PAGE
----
What does HeDWIC do?

We develop climate resilient wheat

HeDWIC capitalizes on decades of research in plant stress and rapidly emerging technologies to advance the frontier of breeding. It delivers new technologies to wheat breeders worldwide via the International Wheat Improvement Network (IWIN), involving public and private research organizations in over 90 countries, facilitated for more than half a century by the International Maize and Wheat Improvement Center (CIMMYT). Together, we are creating future wheat. 

Translational research

HeDWIC uses a translational research approach (Fig 1) to facilitate targeted research and test and deliver new germplasm across a range of realistic environments (see Global Network). The key components of this platform are linked to create an infrastructure that will enable utilization of transformative technologies and innovative thinking across a range of disciplines, as well as coordinate the efforts of HeDWIC collaborators worldwide and ensure timely delivery of outputs. ​Human capacity building will be integrated into all of these research activities, testing and delivery components.

Figure 1: Varied research components involved in translating promising technologies into genetic gains (Reynolds and Langridge, 2016, reprinted under license CC BY-NC-ND).

In 2020, the Foundation for Food and Agricultural Research (FFAR) committed to funding the project “Harnessing translational research across a global wheat improvement network for climate resilience” representing a major pillar of HeDWIC through September, 2025. The project addresses 9 research gaps through 9 correlated research goals. Read more about this project and at Reynolds et al., 2021.

Breeding

As part of the HeDWIC translational research approach, HeDWIC builds on decades of breeding and collaborative research on abiotic stress coordinated by CIMMYT, which has been supported by numerous agencies and initiatives including Mexico’s Ministry of Agriculture (SADER), the CGIAR Trust Fund [in particular the Australian Center for International Agricultural Research (ACIAR), the U.K. Department for International Development (DFID) & the U.S. Agency for International Development (USAID), Australia’s Grains Research Development Corporation (GRDC), Germany’s Ministry of Food and Agriculture (BMEL), the Bill and Melinda Gates Foundation, the U.S. Department of Agriculture (USDA)], the International Wheat Yield Partnership (IWYP) and others.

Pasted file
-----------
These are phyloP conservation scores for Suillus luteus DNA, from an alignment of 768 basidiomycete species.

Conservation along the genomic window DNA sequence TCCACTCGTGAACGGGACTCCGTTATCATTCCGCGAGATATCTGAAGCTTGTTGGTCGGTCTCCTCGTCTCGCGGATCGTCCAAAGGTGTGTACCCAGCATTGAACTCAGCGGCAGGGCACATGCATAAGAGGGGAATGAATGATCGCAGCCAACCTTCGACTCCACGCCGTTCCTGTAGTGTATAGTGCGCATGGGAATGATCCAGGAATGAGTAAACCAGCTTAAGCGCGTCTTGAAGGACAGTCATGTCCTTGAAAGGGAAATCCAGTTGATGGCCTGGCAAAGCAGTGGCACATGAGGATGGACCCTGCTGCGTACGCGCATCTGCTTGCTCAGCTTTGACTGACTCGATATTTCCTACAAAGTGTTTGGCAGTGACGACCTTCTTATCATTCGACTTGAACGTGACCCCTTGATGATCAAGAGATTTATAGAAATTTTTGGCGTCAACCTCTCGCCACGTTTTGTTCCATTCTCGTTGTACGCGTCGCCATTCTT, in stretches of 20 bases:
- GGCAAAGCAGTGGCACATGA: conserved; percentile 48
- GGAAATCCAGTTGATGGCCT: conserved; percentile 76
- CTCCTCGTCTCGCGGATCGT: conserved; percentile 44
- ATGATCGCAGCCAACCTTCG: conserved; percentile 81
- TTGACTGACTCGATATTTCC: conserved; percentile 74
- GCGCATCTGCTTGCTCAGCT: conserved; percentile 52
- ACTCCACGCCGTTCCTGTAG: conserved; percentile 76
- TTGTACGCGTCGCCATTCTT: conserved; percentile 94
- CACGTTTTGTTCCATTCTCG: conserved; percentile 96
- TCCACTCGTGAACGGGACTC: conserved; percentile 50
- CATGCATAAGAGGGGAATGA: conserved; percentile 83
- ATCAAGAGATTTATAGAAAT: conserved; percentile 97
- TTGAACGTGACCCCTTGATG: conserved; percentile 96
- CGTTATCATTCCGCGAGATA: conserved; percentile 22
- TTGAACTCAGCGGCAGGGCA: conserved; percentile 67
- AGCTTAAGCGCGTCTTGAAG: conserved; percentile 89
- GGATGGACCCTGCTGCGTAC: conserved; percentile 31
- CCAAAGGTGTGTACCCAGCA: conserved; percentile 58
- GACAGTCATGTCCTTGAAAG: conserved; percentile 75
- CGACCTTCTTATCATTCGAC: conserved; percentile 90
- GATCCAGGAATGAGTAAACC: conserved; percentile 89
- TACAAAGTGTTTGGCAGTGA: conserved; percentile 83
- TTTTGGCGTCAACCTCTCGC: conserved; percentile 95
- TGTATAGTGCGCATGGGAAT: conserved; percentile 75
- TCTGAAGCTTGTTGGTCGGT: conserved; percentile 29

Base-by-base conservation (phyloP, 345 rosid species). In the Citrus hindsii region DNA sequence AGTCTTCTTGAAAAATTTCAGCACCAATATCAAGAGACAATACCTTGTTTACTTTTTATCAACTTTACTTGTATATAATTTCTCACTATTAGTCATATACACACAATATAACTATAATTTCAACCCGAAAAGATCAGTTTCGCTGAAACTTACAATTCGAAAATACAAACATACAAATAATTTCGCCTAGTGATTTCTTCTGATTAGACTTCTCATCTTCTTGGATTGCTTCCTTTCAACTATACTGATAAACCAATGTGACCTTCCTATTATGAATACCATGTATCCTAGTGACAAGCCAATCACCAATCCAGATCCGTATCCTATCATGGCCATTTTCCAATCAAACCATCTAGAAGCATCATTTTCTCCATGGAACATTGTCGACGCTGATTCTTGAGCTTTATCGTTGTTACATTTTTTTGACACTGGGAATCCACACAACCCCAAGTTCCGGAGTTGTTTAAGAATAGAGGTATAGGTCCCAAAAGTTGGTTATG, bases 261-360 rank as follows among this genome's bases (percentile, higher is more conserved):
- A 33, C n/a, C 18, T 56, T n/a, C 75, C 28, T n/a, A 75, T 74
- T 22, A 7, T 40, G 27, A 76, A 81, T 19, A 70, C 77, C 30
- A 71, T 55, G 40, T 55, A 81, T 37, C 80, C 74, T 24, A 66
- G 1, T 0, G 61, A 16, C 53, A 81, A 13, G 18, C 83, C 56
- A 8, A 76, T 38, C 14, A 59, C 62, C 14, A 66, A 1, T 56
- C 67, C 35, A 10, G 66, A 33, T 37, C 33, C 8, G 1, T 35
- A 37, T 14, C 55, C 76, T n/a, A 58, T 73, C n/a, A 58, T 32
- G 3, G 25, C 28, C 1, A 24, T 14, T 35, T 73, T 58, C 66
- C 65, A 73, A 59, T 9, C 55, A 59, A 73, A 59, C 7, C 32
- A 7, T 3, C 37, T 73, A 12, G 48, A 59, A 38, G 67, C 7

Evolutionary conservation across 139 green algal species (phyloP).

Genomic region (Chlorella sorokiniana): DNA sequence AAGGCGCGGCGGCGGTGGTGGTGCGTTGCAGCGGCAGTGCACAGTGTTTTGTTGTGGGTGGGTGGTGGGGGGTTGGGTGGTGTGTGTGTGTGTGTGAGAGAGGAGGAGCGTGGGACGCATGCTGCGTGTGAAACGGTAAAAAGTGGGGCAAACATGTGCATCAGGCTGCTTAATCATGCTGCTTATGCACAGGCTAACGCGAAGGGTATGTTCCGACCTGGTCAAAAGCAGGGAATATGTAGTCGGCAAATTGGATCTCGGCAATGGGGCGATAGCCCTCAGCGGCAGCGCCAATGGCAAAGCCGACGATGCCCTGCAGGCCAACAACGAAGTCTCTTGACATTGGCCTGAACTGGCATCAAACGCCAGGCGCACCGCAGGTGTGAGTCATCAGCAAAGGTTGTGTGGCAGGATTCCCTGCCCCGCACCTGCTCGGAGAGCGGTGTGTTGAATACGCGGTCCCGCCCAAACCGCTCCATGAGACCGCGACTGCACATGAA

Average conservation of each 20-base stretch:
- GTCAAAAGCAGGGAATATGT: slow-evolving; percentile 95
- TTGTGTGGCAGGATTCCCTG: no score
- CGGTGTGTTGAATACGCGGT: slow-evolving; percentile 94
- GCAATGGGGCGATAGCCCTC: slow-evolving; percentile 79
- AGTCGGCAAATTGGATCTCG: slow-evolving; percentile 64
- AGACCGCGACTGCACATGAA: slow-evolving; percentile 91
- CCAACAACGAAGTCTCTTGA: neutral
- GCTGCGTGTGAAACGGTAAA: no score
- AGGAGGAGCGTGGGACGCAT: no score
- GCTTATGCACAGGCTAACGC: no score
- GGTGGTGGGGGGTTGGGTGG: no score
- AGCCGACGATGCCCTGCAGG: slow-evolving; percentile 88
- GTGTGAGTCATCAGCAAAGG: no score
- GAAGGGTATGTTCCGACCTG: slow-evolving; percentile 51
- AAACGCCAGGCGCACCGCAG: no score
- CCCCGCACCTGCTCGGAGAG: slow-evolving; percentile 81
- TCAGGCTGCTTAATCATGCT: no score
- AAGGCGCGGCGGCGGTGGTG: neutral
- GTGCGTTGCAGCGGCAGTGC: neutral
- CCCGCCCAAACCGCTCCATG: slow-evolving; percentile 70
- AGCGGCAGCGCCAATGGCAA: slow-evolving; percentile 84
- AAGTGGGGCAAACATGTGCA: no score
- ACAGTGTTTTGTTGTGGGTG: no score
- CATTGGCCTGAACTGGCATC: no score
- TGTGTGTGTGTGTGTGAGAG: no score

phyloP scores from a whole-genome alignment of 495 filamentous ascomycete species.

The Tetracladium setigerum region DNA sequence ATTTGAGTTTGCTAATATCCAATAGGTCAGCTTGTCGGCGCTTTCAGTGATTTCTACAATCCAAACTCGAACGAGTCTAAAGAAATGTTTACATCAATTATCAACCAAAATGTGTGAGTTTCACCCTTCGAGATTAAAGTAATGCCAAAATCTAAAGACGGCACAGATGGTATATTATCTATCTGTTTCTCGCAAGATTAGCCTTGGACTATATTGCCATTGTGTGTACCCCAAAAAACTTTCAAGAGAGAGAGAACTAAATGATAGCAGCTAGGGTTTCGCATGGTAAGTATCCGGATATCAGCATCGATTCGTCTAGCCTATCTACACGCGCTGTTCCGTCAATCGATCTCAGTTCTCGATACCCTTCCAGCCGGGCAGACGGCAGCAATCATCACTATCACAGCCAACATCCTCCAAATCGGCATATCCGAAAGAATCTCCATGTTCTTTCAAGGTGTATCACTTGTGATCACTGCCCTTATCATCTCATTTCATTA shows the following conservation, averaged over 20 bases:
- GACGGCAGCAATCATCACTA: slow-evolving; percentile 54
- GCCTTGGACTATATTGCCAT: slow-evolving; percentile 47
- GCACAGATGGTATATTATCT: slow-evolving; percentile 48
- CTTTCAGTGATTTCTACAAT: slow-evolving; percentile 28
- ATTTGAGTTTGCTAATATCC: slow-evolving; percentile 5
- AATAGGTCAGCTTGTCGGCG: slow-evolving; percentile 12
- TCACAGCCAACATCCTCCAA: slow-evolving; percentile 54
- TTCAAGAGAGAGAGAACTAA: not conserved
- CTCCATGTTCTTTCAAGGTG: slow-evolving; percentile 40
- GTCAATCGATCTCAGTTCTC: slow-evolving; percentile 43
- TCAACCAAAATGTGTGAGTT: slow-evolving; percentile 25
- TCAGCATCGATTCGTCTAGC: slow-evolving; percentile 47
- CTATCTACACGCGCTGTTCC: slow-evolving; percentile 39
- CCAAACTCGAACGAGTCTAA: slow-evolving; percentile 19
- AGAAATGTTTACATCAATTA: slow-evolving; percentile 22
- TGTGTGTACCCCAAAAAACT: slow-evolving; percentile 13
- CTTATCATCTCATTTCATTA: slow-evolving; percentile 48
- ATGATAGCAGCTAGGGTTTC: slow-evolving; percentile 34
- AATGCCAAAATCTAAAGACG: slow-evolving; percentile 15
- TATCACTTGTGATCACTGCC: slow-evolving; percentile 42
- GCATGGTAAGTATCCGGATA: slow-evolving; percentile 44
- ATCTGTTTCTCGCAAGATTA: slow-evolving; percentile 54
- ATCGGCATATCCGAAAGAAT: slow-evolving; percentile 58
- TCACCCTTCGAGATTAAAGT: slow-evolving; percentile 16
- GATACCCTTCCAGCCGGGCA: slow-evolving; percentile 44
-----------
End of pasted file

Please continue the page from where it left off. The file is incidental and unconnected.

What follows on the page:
HeDWIC has a growing group of active stakeholder scientists from universities, research institutes, and CGIAR centers, many of whom participated in its conceptualization. Heat and drought are only getting worse in wheat production areas making the HeDWIC agenda all the more urgent.

International Wheat Improvement Network (IWIN)

HeDWIC’s translational research outputs are underpinned by the hugely successful International Wheat Improvement Network (IWIN). The Stress Adaptive Trait Yield Nursery (SATYN) is an annually updated nursery distributed by HeDWIC through the IWIN. Maps of collaborators evaluating the SATYN can be seen here.

The IWIN, overall, is a well-established wheat improvement network of around 700 field sites in over 90 countries covering different mega-environments (Fig 4) -many of which experience heat and/or drought stress at some time- through development of new high yielding, disease-resistant lines targeted to major agro-ecologies, delivered annually as international public goods (Braun et al, 2010, Gbegbelegbe et al., 2017). IWIN-related varieties have impacted at least half of all wheat areas, globally, benefiting especially less developed countries where additional value of around $3 billion per year is spread among resource-poor farmers and consumers (Fig 5, Lantican et al., 2016). This represents a benefit-cost ratio of over 100:1 from the IWIN breeding efforts, and which HeDWIC research will boost as a worsening climate makes genetic gains progressively harder to achieve.

Figure 4: Public and private breeding programs that have received germplasm under the International Wheat Improvement Network (Reynolds et al., 2021, shared under license CC-BY).

Figure 5: Spring bread wheat released by region and origin through the IWIN, 1994–2014 (Lantican et al., 2016, reprinted and adapted under license CC BY-NC).